When designing a full fibre network, we thoroughly survey each site in an attempt to utilise the existing infrastructure as much as possible. However, this is not always viable when the following issues arise:
- Existing cables are directly buried (installed without PVC protective ducts)
- Existing ducts are blocked
- Existing chambers and ducts are at full capacity
Once we have a full understanding of the site’s condition, we plan around these issues to design the best solution which considers cost, time, and community disruption.
To complete the network design effectively and connect as many residences as possible, we often need to either dig new trenches or install telegraph poles.
The underground method is often more aesthetically pleasing as it doesn’t involve the installation of new telegraph poles. However, that same underground option can often be very costly and highly disruptive for residents, not only on the roads and pavements in and around their streets, but also on their properties if they don’t have existing infrastructure.
So although the underground method may appear as the most desirable option, there are three main reasons why poles often provide a better solution.
- They’re efficient
Taking only a few hours to install, poles are a much faster way to bring you full fibre. This method ensures your new network will be ready as soon as possible!
On the other hand, going underground means digging up the earth, road, footpaths, and driveways. This can add months to your network build.
- Much less disruptive
Installing poles means minimal community disruption, meanwhile digging underground requires heavy machinery, noise pollution and disrupted access to residential driveways over a prolonged period. To install fibre underground, we need to dig new trenches meaning road and path closures could be in place for months.
As we provide a fibre to the premise (FTTP) service, we will be required to excavate the property of those residents with an underground connection. With poles, this excavation and excessive road-works can be avoided.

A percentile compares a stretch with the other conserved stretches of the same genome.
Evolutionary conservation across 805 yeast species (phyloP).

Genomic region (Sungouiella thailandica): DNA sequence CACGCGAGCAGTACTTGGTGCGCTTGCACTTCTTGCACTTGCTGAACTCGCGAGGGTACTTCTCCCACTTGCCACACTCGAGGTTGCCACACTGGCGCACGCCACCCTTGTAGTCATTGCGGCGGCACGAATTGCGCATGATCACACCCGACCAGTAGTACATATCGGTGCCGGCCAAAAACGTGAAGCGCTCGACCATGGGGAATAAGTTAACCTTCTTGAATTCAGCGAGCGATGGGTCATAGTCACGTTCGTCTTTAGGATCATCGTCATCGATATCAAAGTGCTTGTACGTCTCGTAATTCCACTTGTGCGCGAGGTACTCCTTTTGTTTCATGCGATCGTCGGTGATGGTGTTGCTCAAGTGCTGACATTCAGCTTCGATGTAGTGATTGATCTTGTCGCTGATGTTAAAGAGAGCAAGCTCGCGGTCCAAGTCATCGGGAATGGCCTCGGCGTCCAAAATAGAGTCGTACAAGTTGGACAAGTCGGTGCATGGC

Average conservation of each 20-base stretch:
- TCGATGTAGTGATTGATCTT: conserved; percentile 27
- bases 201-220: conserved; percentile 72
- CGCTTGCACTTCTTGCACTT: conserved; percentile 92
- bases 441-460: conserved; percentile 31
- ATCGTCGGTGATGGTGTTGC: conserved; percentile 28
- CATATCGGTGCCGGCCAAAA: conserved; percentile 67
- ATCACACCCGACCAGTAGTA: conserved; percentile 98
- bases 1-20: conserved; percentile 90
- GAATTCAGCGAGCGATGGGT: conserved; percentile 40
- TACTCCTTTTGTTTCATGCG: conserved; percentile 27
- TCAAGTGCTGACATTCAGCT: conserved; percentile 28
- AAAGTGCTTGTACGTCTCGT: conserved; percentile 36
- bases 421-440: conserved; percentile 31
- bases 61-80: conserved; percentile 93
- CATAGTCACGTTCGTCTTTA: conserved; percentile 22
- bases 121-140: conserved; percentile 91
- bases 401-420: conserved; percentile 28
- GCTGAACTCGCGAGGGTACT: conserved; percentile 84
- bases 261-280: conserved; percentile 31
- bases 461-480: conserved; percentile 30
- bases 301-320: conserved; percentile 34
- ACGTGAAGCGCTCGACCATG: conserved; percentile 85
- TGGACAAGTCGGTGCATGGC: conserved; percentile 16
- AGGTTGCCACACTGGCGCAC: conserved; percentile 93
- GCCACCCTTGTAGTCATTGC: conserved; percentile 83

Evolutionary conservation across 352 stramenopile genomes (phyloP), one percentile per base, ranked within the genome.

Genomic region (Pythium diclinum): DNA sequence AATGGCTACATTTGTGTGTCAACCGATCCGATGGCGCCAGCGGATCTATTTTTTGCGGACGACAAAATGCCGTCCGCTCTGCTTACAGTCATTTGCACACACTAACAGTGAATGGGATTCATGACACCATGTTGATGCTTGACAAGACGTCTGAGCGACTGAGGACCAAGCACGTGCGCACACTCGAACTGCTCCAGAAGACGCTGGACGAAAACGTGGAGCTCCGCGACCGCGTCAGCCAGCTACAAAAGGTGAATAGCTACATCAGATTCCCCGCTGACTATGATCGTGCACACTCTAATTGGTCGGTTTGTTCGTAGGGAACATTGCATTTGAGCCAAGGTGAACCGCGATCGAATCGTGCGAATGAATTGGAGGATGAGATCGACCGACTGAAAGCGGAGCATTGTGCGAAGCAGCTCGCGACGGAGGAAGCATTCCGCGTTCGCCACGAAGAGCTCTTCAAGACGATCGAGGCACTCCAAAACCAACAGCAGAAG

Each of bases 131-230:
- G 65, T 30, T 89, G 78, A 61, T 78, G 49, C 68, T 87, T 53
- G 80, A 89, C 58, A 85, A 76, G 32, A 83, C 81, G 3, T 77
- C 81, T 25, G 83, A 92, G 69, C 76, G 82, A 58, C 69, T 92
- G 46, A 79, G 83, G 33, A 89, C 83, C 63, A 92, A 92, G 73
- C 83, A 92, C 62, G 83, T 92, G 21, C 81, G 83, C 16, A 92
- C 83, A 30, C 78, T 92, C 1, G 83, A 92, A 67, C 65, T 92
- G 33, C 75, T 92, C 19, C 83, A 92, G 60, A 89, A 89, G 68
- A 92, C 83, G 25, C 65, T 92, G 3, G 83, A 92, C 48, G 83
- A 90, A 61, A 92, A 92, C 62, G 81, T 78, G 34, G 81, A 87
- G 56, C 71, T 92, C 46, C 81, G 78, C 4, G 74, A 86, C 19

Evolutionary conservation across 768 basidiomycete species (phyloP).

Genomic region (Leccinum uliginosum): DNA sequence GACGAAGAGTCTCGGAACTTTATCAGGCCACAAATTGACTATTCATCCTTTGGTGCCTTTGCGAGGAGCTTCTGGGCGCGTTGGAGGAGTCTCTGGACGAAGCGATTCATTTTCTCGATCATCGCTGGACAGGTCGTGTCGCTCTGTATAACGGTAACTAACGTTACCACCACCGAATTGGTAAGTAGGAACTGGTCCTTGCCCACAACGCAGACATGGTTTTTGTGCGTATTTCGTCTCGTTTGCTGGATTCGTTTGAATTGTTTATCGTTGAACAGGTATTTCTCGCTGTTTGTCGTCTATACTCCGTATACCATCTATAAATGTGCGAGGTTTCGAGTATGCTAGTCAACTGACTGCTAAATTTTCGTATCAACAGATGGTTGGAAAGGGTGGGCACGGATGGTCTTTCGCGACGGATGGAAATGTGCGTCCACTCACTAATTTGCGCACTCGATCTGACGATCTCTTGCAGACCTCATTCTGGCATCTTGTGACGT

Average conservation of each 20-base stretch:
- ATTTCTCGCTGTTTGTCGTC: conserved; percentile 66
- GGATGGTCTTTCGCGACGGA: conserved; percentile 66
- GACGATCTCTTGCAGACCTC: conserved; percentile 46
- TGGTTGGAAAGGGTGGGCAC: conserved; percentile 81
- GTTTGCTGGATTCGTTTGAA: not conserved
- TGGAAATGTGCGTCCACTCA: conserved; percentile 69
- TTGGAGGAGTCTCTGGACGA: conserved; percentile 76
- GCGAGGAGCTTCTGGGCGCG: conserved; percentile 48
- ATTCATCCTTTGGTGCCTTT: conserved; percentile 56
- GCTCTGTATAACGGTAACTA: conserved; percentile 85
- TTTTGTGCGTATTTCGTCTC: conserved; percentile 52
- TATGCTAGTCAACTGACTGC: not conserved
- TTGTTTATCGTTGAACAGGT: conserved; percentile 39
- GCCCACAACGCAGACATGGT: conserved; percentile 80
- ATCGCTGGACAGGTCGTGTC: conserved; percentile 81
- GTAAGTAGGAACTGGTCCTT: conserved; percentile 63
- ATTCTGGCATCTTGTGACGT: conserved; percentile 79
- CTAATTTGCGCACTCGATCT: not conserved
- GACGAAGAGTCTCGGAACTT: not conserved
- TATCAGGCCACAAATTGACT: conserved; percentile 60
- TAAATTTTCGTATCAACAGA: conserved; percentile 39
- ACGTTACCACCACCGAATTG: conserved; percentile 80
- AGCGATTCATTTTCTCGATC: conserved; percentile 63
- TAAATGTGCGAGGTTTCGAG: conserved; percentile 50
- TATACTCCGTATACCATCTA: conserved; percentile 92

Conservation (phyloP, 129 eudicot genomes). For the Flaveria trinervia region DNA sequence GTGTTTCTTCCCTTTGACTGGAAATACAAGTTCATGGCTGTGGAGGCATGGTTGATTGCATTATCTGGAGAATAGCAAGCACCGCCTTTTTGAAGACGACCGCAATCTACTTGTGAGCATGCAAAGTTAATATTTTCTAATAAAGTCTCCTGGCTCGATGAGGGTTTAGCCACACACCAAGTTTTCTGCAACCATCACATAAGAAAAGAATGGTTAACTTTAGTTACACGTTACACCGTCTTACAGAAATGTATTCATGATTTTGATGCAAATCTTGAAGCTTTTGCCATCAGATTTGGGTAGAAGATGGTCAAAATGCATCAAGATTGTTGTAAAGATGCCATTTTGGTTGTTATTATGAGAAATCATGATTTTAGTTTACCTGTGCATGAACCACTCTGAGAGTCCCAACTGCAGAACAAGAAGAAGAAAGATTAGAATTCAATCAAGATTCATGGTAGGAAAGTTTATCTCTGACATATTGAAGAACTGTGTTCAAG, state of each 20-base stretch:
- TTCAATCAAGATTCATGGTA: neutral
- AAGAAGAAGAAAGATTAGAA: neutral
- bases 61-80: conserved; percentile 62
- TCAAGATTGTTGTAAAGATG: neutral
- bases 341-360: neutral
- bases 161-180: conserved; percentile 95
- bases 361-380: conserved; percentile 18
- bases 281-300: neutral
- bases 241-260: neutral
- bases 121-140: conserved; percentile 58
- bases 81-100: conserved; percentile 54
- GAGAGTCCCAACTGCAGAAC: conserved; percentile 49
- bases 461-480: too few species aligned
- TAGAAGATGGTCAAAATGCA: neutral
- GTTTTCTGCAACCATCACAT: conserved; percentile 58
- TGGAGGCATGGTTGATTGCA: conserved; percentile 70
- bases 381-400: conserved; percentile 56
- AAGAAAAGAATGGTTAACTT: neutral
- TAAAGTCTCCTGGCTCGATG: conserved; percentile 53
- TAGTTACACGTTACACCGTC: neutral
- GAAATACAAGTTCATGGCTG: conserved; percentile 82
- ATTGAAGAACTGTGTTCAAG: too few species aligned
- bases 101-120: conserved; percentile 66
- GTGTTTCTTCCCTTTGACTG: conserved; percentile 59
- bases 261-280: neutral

Digging also poses a risk of cutting into other infrastructure underground (like gas or water pipes) that hasn’t been properly mapped out by the original installers. The overground alternative will minimise this risk and create a safer environment for surrounding homes.
- Increased reach
As poles are a more efficient delivery method, they enable us to service more homes. Depending on the type, one pole can service as many as 26 properties.
For isolated properties, poles can make the difference between an area getting full fibre broadband or being left to wait years longer.
We will always listen to residents’ concerns prior to installing their new network. Although they might not be the most desired option, poles allow us to service as many homes as possible in a timely manner with minimal disruption. If a more efficient way of installing the network is brought to our attention, we’ll always happily take that feedback on board.
Without fail, we will always comply with Regulation 5 of the Electronic Communications Code (Conditions and Restriction) Regulations 2013 to provide statutory notices regarding the installation of poles. We thank residents in advance for their cooperation as we work to upgrade their community with a full fibre network.